For the first time in years, Desperate Housewives is captivating America again for reasons its creator and cast can't be happy about. Former star Nicollette Sheridan sued Touchstone Television for wrongful termination after the show's creator Marc Cherry killed off Sheridan's man-eating alter ego, Edie Britt, in spring 2009. The details were scandalous (Cherry testified that Sheridan called costar Teri Hatcher ''the meanest woman in the world''), and the three-week trial culminated in a verdict reminiscent of Housewives' famous cliff-hangers: A judge declared a mistrial due to a hung jury. The publicity around the trial is a fitting coda for the eight-year-old ABC dramedy, which will sign off with a two-hour finale on May 13 at 9 p.m. Housewives launched in 2004 alongside some of the most critically acclaimed series of the last decade Lost, House, and Veronica Mars yet it dominated headlines thanks to Cherry's uncanny ability to illuminate the lives of suburban wives without pandering or condescension. The travails of Wisteria Lane's klutzy divorcée Susan Mayer (Hatcher), frazzled mom Lynette Scavo (Felicity Huffman), WASPy homemaker Bree Van de Kamp (Marcia Cross), and suburban sexpot Gabrielle Solis (Eva Longoria) were addictive and sordid, yet somehow relatable. Is it normal to hate your kids sometimes? (Sure!) Does every household have its share of dirty secrets? (Definitely!) Is it okay to sleep with your teenage gardener? (Um...) To tell these stories, Housewives deftly mixed comedic moments with drama and, of course, mystery, starting with the juiciest: Why did Mary Alice Young (Brenda Strong) put a bullet in her brain?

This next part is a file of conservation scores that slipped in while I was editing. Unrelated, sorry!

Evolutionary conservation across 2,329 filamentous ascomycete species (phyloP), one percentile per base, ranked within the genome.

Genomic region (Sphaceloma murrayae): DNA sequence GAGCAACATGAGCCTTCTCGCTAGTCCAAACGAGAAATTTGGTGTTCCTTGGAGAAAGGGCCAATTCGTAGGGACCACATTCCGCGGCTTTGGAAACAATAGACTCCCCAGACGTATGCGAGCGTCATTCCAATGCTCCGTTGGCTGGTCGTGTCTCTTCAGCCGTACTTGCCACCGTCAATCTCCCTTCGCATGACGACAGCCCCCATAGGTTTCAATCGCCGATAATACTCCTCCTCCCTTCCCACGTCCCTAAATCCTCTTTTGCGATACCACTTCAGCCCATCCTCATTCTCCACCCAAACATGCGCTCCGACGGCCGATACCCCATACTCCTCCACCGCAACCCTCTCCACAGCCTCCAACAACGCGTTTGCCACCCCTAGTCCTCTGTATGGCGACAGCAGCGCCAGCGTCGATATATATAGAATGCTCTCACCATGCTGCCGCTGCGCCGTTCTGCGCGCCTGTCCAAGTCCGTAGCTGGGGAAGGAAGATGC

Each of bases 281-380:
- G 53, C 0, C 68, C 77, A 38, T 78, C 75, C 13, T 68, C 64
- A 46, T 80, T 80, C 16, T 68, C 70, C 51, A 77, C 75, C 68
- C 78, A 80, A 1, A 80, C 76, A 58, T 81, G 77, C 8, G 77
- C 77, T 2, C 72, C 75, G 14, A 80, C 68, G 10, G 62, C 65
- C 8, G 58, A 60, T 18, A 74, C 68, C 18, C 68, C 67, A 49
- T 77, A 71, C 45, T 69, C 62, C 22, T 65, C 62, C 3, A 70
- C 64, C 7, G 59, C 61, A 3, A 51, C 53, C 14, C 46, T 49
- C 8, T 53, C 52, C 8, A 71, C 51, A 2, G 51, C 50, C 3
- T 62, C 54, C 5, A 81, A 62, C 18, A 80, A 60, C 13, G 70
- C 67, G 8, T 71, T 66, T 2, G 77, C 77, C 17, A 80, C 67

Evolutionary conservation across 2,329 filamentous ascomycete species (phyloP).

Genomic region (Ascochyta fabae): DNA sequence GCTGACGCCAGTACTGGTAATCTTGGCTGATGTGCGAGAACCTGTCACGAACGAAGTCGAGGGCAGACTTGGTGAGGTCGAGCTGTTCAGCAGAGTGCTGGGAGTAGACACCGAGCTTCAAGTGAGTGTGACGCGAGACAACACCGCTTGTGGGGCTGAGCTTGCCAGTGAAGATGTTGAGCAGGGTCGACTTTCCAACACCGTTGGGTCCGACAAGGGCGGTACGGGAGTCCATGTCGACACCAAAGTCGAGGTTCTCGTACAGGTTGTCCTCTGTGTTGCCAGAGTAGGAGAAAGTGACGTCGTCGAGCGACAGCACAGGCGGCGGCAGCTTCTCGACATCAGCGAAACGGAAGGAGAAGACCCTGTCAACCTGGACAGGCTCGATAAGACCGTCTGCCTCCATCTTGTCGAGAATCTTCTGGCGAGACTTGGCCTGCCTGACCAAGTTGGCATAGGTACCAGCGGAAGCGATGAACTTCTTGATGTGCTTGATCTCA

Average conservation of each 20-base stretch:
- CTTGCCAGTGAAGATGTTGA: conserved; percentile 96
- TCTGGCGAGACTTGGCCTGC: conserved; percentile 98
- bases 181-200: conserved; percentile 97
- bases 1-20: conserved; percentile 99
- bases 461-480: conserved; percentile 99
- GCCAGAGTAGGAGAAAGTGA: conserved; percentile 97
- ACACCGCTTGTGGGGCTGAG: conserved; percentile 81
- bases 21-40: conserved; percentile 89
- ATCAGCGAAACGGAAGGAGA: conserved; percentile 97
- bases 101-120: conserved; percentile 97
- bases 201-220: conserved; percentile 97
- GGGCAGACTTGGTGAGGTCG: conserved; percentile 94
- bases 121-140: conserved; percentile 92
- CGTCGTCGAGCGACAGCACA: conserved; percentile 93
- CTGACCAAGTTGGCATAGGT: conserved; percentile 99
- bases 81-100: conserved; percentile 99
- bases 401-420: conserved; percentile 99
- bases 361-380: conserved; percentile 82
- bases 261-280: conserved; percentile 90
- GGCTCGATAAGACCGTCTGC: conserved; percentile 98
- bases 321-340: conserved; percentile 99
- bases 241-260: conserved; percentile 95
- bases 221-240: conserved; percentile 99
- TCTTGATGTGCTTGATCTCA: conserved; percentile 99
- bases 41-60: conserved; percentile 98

To commemorate the end of this pioneering series, EW conducted dozens of interviews with the cast, crew, and writers, who recall Housewives' provocative premise, its controversial story lines and effect on the TV industry, and one very gnarly photo shoot.